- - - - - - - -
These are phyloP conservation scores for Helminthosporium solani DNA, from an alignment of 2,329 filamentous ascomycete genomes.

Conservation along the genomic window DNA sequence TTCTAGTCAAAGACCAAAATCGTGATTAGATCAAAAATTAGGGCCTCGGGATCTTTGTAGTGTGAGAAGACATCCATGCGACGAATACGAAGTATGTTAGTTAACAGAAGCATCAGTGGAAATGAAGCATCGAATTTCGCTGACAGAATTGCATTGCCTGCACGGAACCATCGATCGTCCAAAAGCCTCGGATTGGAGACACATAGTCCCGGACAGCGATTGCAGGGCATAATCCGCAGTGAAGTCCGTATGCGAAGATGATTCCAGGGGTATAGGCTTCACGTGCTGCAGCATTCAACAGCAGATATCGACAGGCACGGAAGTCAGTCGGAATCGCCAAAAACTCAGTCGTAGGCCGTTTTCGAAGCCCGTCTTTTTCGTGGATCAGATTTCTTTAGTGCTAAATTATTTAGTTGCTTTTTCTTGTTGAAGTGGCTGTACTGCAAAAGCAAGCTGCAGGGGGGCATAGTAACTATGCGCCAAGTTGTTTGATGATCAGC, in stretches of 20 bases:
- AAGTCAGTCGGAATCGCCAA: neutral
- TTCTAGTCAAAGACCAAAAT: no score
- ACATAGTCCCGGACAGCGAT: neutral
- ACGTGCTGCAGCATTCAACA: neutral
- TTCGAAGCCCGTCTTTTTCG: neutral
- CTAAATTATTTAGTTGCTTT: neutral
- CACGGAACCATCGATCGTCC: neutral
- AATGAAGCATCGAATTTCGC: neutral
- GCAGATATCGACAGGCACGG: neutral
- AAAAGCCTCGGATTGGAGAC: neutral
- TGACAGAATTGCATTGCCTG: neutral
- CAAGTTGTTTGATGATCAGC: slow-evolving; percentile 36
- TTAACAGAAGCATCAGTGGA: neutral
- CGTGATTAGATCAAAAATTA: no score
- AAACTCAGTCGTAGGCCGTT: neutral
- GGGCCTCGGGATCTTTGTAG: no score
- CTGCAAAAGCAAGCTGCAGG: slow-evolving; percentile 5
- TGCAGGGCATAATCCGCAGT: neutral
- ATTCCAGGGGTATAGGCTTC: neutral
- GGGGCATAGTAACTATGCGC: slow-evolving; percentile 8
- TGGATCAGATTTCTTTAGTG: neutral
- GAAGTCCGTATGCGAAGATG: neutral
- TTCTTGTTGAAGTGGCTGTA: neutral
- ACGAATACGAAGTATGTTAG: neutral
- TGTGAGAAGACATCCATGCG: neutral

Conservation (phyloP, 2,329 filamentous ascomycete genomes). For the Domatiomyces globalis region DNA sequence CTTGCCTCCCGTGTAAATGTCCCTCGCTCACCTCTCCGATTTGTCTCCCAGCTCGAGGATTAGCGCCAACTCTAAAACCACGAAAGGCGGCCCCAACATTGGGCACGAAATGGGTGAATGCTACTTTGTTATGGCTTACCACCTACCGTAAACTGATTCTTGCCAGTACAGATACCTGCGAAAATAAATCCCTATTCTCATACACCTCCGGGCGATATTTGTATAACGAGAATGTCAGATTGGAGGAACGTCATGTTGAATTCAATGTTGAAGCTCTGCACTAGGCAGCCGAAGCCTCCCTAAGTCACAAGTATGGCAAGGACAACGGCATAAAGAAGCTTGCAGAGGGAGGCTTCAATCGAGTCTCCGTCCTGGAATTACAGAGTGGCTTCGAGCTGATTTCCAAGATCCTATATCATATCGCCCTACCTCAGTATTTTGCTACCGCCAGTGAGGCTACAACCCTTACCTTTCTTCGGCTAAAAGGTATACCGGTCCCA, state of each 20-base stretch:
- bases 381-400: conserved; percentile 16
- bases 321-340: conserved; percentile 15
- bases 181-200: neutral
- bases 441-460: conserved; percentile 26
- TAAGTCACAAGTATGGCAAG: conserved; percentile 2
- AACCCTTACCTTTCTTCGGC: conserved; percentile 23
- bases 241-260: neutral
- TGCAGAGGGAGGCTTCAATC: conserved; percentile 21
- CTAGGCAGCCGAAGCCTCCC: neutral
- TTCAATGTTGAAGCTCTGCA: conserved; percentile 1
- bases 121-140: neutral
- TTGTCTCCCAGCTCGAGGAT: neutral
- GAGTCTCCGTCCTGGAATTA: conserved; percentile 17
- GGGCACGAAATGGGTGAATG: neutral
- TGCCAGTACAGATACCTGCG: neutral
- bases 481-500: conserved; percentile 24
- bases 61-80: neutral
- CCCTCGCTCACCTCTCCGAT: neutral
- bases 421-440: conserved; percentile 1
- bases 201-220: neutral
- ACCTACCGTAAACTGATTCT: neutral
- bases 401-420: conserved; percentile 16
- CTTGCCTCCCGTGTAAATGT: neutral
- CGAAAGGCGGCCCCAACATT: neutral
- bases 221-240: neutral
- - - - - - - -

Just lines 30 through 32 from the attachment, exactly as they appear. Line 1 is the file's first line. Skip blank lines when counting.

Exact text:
- bases 321-340: conserved; percentile 15
- bases 181-200: neutral
- bases 441-460: conserved; percentile 26